On March 30 at 6:30 p.m., a large crowd of people gathered at the Maranatha Chapel in Rancho Bernardo for a public forum hosted by Kelly and Brent King, the parents of murdered teen Chelsea King.
The forum was co-hosted by state assemblyman Nathan Fletcher. There were two panelists: Captain O'Hanlan, of the San Diego Police Department internet crimes against children (ICAC) task force; and Todd Spitzer, an outspoken assistant district attorney from Orange County.
The purpose of the forum was to promote the passage of “Chelsea’s Law,” which would mandate life in prison without the possibility of parole for convicted violent sex offenders.
As people entered the meeting, they were given an orange card to fill out with their contact information. The forum began with a prayer, then a video of Chelsea’s life was shown on two large screens at the front of the chapel as many attendees quietly wept.
Fletcher, Spitzer, and O'Hanlan educated the audience about Chelsea’s Law and then the audience was invited to ask questions or make comments.
Fletcher emphasized that public safety should be our highest priority. He asked people to sign up for the Chelsea’s Light Foundation on the Chelsea’s Light Foundation Facebook page. He said that in a few weeks they were going to introduce “Chelsea’s Law.” He asked the audience to fill out the orange cards so they could be contacted to write and phone legislators and ask them to pass Chelsea’s Law. Fletcher said if the law doesn’t pass, then the plan would be to get enough signatures to make it a ballot initiative.
Assistant district attorney Spitzer complained that the lax attitude of the department of corrections toward registered sex offenders was why Chelsea’s alleged murderer, John Gardner, was out of prison even after several parole violations.
Spitzer was upset that the parole board commented that the retention of John Gardner’s parole records (which were destroyed) wouldn’t have made a difference in preventing the crime he's accused of perpetrating. Spitzer said that the routine destruction of parole records after one year allowed them to cover up their mistakes.
SDPD captain O’Hanlan suggested implementing a system in which police officers are given detailed information on registered sex offenders in order to monitor them more closely; officers would find out they're dealing with a registered sex offender even writing a traffic ticket. Then the forum was opened up to the audience for comment.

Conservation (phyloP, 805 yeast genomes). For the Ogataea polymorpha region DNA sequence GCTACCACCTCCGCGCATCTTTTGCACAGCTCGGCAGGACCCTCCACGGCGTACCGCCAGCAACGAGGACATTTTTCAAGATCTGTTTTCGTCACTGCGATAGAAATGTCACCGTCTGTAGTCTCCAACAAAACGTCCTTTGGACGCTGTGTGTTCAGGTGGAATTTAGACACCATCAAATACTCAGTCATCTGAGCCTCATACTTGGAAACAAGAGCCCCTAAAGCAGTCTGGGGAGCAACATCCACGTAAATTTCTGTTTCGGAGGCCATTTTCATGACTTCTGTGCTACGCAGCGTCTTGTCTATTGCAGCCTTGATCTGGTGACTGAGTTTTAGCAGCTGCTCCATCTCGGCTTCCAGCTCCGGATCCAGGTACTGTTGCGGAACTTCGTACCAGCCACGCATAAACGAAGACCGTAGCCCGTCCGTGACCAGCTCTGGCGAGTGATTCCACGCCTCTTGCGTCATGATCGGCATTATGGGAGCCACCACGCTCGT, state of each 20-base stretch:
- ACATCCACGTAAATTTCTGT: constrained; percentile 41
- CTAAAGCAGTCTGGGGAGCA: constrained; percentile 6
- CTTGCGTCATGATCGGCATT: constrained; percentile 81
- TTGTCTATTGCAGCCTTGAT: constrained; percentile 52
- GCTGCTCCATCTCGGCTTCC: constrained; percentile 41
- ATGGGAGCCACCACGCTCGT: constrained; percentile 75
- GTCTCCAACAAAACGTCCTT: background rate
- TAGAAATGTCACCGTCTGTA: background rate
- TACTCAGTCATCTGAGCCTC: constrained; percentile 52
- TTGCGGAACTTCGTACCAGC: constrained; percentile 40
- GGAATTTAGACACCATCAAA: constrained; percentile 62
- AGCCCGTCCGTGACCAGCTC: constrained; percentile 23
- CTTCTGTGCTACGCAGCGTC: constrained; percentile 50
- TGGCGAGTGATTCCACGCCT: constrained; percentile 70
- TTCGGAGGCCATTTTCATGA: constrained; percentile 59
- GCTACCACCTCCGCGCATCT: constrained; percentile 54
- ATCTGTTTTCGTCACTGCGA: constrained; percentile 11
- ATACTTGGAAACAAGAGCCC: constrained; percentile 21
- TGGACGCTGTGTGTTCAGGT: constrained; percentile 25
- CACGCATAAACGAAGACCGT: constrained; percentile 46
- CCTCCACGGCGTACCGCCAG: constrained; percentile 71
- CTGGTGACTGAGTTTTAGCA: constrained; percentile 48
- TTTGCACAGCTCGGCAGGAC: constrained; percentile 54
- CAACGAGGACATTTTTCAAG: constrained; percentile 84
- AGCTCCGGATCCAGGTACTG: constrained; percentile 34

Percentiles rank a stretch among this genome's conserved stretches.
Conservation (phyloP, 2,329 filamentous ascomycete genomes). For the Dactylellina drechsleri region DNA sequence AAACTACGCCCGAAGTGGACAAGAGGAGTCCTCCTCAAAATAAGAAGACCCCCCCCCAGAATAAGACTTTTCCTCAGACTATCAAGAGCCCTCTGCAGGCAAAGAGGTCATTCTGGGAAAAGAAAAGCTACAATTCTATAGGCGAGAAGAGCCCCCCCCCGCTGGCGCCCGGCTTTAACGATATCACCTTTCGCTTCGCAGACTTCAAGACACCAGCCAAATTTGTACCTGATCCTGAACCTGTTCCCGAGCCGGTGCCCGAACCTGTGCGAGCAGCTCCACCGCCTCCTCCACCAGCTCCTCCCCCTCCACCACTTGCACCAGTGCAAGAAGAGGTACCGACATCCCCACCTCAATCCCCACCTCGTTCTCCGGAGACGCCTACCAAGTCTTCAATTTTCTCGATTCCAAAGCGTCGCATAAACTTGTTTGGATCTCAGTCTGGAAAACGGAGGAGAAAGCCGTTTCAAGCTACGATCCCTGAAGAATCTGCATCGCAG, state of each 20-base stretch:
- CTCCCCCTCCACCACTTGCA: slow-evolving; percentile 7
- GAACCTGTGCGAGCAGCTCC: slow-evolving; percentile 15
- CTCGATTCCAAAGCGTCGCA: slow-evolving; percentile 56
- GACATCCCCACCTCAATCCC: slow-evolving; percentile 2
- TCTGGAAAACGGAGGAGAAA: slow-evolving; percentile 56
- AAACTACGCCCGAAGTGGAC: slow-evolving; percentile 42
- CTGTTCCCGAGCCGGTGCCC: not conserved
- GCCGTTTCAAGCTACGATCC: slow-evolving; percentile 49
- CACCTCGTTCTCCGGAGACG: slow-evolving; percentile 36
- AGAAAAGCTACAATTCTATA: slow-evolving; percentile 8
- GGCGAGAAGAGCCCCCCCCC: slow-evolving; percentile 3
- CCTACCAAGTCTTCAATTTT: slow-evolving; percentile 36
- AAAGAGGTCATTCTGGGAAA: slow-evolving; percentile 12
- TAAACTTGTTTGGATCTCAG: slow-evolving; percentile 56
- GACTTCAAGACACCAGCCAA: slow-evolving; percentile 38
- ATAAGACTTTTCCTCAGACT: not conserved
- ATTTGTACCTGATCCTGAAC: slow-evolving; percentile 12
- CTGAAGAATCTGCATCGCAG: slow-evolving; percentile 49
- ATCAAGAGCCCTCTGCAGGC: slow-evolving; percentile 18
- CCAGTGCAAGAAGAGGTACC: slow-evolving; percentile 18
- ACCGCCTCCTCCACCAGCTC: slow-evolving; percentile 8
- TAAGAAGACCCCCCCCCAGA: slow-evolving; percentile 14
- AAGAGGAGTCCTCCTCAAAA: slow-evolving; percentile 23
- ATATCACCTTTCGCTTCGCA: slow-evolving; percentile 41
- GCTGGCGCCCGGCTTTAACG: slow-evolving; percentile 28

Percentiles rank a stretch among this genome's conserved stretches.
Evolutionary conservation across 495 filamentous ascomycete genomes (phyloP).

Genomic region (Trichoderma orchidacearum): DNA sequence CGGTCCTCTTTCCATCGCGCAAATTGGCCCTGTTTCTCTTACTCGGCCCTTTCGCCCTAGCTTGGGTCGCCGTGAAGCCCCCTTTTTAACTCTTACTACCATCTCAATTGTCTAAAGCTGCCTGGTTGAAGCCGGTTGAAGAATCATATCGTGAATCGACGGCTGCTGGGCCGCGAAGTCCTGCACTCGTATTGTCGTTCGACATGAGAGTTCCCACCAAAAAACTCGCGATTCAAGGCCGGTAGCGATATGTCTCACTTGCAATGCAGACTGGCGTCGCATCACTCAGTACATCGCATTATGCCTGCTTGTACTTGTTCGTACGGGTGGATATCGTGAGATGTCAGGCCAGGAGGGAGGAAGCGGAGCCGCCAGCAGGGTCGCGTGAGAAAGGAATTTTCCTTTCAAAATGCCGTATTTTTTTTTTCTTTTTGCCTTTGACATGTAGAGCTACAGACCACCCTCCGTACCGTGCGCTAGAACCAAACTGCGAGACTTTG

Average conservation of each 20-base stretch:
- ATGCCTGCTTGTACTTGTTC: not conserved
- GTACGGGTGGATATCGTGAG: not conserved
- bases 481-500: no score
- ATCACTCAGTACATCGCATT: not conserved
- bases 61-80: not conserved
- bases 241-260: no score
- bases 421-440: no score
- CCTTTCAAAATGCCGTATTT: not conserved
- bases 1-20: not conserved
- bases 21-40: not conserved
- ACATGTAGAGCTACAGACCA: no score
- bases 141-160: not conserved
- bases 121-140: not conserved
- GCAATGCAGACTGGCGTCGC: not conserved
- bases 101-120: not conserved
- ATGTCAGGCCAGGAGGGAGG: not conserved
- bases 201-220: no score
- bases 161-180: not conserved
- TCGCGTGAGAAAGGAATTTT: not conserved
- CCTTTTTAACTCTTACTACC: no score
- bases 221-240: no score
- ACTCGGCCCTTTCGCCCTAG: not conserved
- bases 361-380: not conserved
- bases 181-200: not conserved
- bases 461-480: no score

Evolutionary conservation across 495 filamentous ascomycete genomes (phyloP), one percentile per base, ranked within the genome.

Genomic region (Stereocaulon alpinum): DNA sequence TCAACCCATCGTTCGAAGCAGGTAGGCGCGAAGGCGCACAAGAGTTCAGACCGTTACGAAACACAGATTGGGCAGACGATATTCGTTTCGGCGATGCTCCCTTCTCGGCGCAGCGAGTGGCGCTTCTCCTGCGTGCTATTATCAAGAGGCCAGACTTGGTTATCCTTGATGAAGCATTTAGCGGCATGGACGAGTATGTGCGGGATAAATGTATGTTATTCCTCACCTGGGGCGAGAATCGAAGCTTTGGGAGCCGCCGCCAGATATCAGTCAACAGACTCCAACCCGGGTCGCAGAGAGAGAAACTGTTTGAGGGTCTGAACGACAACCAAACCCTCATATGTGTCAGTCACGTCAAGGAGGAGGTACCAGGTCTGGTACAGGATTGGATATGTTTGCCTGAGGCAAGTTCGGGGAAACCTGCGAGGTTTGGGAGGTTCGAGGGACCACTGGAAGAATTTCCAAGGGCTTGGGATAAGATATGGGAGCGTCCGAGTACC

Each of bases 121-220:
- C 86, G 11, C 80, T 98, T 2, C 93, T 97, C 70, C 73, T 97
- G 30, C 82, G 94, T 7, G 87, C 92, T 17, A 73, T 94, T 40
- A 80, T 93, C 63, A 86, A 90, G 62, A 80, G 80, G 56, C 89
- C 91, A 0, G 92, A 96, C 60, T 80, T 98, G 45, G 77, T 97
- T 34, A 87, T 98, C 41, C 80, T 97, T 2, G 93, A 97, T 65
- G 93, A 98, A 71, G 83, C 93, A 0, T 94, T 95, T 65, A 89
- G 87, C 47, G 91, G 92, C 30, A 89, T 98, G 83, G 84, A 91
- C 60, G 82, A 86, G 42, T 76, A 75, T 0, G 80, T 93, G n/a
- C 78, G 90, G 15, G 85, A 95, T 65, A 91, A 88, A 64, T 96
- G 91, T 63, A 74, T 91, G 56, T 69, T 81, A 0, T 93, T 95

Several people expressed condolences to the King family and praised them for having the courage to confront the problem of registered sex offenders in their neighborhoods.
Two people complained that there were registered sex offenders living in their neighborhoods who had access to their school because they had custody of children who were students there. Someone commented that sex offenders should never have custody of children, yet the family court routinely gives custody of children to sex offenders.
A man came forward to say he works for a company that is in the process of patenting a device that would alert a person’s cell phone if a registered sex offender came within a certain distance.
A high school teacher presented a student’s idea to legalize marijuana in order to make more room in prison for sex offenders.
Other problems that were addressed were the lack of tax dollars going to law enforcement to track sexually violent predators and the problem of registered sex offenders registering at one address and then living at another.
At the end of the forum, Kelly King spoke to the audience, saying her heart was not just broken but shattered because of the murder of Chelsea. She said the system was also not just broken but shattered and had to be rebuilt from the ground up, and then she thanked everyone.